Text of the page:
Ashlee Glen has not worked a traditional job in nine years.
For the past five years, Glen, 33, has been running a cottage biscotti business out of her home while raising and home-schooling her three children, ages 9, 7 and 4.
"I'm passionate about staying home with the kids and home-schooling," she said. "It's not the most financially wise choice, but I really do enjoy it."
She's also passionate about her biscotti. She grinds the grain herself from a local farm, Sonrisa. "My biscotti is a big deal," she said.
While passion projects are often points of pride, taking on an alternative, entrepreneurial career path such as Glen's is not a realistic prospect for the majority of people in their 20s and 30s, said Richard Becherer, a professor of business and entrepreneurship at the University of Tennessee at Chattanooga. It requires an independent and creative spirit, he said.
However, with a 9.5-percent national unemployment rate and a trend toward people in their 20s delaying marriage, the question arises: Is the notion of the traditional career path waning?
"It certainly is more flexible," said Jeffrey Jensen Arnett, a professor of psychology at Clark University in Worcester, Mass. "I think people still need to find a career path eventually, by 30 or so. The Man starts making sense after a while, when you want to start having more of a stable life."
Indeed, he said, taking the path of least resistance is easiest in ones 20s.
Many in this age group practice what Arnett calls "emerging adulthood," a post-adolescent period that doesn't include such traditional adult markers as career, marriage and family-building. It's a lifestyle that can be healthy in ones 20s, he said.
"Why not? You can get away with it. It's the one time in your life when you're not responsible to or for anyone else," Arnett said. "Why not do things in that decade that you were never able to do before and never will be able to do again. Take that chance. It's a rare and unique stage of life."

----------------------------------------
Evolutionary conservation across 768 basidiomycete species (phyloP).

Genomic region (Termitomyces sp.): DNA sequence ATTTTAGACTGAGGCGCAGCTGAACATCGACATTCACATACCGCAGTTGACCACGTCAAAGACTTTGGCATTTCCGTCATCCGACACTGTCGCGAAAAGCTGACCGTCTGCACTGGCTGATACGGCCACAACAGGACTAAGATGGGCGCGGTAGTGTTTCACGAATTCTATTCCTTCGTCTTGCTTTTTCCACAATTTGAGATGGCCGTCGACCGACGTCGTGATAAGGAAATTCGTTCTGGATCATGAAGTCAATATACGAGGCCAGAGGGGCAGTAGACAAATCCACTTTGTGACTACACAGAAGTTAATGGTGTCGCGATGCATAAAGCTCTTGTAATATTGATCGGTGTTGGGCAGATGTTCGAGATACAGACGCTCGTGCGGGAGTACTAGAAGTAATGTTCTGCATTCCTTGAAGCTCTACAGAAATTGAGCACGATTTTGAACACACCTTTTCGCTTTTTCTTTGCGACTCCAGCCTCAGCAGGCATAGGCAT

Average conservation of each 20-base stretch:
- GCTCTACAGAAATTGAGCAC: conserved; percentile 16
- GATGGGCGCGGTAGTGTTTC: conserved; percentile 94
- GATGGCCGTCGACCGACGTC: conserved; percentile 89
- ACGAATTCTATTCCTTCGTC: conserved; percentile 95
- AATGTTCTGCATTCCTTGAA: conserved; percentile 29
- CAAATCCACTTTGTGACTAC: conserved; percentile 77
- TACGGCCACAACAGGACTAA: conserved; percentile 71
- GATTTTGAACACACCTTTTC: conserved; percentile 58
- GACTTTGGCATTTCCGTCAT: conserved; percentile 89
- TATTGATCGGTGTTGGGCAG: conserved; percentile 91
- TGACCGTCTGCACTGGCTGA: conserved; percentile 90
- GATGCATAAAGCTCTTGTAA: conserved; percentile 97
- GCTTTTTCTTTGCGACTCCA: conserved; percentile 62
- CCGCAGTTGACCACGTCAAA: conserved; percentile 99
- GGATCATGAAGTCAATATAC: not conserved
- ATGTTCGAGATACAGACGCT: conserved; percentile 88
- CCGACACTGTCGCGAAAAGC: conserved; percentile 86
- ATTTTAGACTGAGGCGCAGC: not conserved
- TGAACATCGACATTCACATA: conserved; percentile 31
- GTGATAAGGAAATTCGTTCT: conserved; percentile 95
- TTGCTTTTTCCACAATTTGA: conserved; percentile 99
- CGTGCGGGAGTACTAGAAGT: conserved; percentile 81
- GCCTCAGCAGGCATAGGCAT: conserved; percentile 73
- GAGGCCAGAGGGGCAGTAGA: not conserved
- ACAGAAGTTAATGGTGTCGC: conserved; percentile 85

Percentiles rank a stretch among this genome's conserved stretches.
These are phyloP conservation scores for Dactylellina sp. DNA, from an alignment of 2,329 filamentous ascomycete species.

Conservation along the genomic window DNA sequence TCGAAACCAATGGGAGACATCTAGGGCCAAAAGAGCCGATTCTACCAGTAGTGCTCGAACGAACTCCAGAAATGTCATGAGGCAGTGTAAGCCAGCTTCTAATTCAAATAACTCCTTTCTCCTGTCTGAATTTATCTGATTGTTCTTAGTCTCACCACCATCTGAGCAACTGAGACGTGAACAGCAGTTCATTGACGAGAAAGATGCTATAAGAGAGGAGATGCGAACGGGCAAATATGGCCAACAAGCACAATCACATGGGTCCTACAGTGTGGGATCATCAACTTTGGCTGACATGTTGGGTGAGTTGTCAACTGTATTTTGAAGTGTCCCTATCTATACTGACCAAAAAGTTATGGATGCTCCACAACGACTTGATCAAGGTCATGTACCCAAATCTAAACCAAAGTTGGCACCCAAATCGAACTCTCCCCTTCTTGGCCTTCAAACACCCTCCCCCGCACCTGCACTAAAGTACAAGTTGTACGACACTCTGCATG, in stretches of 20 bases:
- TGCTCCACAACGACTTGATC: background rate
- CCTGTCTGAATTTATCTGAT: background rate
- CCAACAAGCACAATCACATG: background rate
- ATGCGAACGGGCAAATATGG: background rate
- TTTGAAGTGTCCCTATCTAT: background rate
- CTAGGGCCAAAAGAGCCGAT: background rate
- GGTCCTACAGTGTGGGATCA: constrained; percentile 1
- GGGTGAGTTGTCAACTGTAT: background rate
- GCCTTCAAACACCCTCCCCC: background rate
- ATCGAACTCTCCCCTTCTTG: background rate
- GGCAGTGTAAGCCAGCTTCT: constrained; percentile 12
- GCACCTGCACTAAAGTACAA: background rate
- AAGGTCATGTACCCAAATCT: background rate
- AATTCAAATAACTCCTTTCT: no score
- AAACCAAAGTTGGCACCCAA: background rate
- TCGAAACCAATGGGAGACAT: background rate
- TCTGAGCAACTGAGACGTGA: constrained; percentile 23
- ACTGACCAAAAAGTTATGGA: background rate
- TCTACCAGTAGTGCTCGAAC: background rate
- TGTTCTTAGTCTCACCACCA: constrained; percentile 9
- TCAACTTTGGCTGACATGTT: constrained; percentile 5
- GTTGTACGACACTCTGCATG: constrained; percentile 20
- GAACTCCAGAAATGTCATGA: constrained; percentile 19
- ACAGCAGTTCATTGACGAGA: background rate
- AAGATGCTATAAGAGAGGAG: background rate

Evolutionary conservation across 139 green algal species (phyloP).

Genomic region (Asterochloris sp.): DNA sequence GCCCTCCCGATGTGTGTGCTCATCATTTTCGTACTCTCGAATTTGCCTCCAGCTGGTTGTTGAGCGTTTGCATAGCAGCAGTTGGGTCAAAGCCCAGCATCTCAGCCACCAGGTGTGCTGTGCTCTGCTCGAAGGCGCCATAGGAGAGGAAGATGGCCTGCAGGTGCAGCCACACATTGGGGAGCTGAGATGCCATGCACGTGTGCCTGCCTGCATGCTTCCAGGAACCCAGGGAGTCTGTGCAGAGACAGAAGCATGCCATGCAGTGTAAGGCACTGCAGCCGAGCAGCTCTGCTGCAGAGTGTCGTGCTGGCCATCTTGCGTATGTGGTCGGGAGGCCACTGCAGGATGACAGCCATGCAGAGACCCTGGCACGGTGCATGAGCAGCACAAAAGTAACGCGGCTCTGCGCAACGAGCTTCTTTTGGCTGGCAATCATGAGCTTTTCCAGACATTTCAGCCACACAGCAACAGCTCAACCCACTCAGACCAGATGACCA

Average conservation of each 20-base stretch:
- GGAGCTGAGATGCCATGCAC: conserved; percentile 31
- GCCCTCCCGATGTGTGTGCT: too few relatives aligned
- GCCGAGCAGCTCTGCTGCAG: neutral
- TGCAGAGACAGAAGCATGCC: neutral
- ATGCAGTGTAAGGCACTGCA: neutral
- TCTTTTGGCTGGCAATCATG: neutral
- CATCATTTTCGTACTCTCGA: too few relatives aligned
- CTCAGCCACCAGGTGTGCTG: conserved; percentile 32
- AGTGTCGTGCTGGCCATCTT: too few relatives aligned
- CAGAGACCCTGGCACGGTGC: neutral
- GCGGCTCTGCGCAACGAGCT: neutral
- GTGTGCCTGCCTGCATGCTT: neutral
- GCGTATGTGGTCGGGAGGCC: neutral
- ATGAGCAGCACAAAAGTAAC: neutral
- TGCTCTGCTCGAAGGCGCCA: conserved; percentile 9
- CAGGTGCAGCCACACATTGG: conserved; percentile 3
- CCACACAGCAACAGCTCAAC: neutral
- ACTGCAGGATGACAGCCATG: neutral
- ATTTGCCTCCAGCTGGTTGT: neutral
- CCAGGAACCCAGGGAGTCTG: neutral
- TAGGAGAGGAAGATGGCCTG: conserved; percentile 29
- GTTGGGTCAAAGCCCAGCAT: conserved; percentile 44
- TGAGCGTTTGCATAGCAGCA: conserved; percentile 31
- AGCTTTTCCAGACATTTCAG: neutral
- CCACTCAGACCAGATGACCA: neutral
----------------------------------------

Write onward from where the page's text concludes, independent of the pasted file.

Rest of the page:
Chris Brooks, 26, spends most of his days volunteering for local activist coalition, Chattanooga Organized for Action. In order to sustain himself financially, he works odd jobs, donates plasma and sometimes depends on the goodwill of friends and family.
"I've always been able to squeak by," said Brooks, an honors graduate in philosophy from the University of Tennessee at Knoxville. He said he hopes to develop and sustain a full-time career as a community organizer.
Though Brooks has attempted to take on traditional full-time jobs several times, working in an office setting makes him "lose (his) mind," he said. He said he felt stifled by corporate values not in accordance with his own and resented not being able to participate in decision-making processes.
"The last thing I want to do is work as a wage slave at Walmart," he said.
While the notion of punching a clock might be unappealing, Becherer points out that it's typically a requirement in any career path, even if just to learn what to cross off the list of possibilities.
He has advised students who wish to own a retail store to go get a job working in one for a while. Many, he said, end up changing their minds. But observing is key for anyone entering the workforce, particularly young adults, whom he said can be headstrong.
"It's still an absolute requirement to keep your mouth shut, and your eyes and ears open and learn as much as you can. Don't assume you know it all simply because you're 23 years old and you've got a college education," he said. "There's a whole lot more that you need to learn in order to accomplish anything."
Watching young adult children "wander" can be a challenge for parents and loved ones, said Arnett, "but they are wise to just be patient, I think. This is a life stage that is made for exploring."
Or, as J.R.R. Tolkien wrote: "Not all those who wander are lost."
With three children at home and a husband who is going to school while also working full-time, Glen said she has considered going back to a more traditional employment arrangement. Not working full-time for profit, she admits, causes financial setbacks.
"I'm making big money on the sucker," she joked of her baking business, "$3 - $4 an hour. But it's money that I didn't have before. And the more I think about it, the more I think about how much I enjoy what I'm doing now. And I'd rather pinch pennies. Hopefully in the future, my business will grow."